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Historic Caerlaverock woodland to be managed under pioneering new tenure arrangement

 Two Dumfriesshire woodsmen – and their families – have taken on the management of historic Castle Wood next to Caerlaverock Castle on th e Solway coast, under a Woodlot Licence.

The Scottish Woodlot Association (SWA) has continued its steady expansion of the model with this latest signing of a Woodlot Licence agreement, by Andy Brown, of Lochmaben, and Will Allen, of Annan.

Both men work in forestry and have young families which they intend to get fully involved in the management and running of the Woodlots.

There has been woodland at Caerlaverock for many hundreds of years, during which time it has been managed for timber production. Fine old oaks can still be found in the woodland, with evidence of historic pollarding and coppicing.

Under the terms of the licence Andy and Will will be responsible for managing the woodlot according to a management plan agreed with the Caerlaverock Estate managers, Smiths Gore. This will include felling and extracting timber, which they will then be allowed to process and use or sell themselves, as firewood and sawn timber. In return Andy and Will pay an annual rental for the woodlot.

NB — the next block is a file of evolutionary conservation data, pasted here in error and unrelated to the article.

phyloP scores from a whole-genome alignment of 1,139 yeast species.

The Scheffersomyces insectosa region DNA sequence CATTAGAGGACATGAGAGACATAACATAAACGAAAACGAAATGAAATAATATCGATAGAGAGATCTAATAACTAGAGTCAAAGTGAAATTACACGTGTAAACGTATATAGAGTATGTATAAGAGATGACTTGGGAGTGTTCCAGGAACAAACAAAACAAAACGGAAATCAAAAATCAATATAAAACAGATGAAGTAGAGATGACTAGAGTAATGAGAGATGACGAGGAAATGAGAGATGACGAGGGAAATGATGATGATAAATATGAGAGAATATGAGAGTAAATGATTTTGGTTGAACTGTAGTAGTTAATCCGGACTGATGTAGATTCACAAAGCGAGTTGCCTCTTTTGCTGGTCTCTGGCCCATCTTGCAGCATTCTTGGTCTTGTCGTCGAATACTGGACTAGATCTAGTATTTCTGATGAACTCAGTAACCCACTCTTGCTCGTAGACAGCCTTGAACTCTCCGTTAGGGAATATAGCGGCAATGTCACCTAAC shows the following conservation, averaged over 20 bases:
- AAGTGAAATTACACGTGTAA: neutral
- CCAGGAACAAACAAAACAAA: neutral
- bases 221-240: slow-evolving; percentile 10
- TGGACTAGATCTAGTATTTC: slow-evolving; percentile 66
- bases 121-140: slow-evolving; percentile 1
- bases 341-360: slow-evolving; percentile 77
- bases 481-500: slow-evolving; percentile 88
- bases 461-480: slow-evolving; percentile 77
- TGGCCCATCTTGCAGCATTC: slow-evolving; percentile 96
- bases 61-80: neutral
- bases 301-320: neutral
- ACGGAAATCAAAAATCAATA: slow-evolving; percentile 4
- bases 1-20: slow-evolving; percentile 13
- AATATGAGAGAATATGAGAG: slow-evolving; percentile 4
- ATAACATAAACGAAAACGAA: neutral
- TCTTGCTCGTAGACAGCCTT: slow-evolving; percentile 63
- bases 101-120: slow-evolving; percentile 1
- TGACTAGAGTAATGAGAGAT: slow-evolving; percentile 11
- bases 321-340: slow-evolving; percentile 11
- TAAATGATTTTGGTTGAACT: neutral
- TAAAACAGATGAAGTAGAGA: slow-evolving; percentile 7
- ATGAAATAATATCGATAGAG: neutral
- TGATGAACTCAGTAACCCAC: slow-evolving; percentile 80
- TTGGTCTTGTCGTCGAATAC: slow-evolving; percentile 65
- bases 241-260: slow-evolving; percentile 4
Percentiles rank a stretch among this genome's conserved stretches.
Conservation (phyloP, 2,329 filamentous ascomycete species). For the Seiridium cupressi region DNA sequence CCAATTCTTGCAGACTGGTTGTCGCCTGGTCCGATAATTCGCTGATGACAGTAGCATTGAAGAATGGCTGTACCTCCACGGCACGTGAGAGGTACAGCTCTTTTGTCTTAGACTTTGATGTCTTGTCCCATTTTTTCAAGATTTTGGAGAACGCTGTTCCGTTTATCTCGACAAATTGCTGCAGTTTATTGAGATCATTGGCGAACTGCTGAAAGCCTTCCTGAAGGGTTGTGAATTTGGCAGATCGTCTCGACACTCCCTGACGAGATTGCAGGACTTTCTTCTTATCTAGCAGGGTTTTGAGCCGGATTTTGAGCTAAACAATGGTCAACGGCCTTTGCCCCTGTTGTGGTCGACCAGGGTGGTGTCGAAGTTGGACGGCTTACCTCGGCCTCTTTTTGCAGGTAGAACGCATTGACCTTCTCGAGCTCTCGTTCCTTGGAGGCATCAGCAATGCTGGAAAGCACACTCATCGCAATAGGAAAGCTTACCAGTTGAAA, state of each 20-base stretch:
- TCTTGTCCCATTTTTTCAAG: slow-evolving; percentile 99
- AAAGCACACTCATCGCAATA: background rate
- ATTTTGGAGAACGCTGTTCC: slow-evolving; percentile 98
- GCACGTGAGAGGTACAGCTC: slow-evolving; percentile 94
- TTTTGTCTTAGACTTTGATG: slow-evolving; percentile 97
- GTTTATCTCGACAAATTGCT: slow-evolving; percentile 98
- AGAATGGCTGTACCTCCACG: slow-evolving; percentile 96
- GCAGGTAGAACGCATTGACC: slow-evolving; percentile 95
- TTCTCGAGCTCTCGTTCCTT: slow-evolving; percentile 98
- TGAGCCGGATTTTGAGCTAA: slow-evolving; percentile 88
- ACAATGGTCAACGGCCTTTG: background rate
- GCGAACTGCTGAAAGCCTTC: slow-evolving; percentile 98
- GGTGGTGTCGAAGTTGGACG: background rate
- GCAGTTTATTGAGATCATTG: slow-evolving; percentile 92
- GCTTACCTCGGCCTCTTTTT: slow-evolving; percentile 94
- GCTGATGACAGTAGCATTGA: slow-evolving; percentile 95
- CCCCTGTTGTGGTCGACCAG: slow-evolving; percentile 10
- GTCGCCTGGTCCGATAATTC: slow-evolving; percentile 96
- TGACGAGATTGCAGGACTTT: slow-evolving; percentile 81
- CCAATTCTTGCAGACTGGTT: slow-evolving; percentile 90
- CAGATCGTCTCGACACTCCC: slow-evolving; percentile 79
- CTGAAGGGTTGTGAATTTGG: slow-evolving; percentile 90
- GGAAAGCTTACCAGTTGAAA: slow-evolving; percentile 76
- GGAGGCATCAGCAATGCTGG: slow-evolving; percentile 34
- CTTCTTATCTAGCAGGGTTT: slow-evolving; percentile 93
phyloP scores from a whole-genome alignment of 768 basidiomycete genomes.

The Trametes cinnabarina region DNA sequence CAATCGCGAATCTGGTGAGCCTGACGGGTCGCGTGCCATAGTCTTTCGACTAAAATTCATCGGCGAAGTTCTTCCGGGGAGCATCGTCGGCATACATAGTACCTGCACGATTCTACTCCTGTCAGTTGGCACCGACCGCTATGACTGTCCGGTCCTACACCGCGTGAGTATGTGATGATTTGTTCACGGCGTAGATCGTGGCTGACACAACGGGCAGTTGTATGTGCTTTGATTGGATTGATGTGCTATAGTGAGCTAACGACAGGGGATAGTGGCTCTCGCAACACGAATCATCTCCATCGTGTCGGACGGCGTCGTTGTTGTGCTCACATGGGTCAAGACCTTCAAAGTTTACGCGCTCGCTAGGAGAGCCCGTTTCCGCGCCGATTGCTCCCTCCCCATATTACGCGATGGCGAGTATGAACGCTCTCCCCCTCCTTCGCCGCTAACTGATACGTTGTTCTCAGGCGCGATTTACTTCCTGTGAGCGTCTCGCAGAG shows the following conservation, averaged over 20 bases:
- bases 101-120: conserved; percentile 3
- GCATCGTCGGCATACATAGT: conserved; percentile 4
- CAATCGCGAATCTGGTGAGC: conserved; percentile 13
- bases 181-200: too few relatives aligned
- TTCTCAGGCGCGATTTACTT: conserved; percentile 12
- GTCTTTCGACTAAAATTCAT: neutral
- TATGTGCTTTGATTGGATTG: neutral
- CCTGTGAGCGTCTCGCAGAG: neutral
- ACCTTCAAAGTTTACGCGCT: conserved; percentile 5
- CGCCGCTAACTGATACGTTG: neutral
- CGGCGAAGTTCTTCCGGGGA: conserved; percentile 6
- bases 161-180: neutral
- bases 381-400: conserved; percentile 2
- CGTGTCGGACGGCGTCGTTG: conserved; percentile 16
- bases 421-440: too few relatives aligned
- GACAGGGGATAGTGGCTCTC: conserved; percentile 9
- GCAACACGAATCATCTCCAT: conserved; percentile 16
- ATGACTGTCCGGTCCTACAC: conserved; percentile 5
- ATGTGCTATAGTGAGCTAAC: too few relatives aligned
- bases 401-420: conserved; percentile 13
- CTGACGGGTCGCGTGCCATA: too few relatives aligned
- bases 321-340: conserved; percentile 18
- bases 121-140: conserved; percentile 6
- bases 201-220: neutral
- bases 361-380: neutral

The Woodlot Licence at Castle Wood highlights the benefits of the model on sensitive sites. The woodland includes areas classed as Ancient Woodland, areas designated as Scheduled Ancient Monument (the environs of the castle), and is very wet in places. Meanwhile the nationally famous Caerlaverock National Nature Reserve lies immediately adjacent and the wood is popular with walkers. The small-scale and personal approach to management offered by Woodlot licence holders is particularly appropriate in this context, and will improve the health and quality of the woodlands to benefit both people and wildlife.

Scottish Woodlot Licences have been inspired by the situation in British Columbia (BC) where the Provincial Government has been running a highly successful woodlot licence programme on Crown land for over 30 years. There, they are seen as an important part of a diverse forestry sector, delivering particular local and community benefits, and as such are being actively promoted and expanded by the Government of BC. The SWA hope in time that woodlot licence tenure will also become an important ‘family forestry’ model in a more diverse Scottish forestry. 


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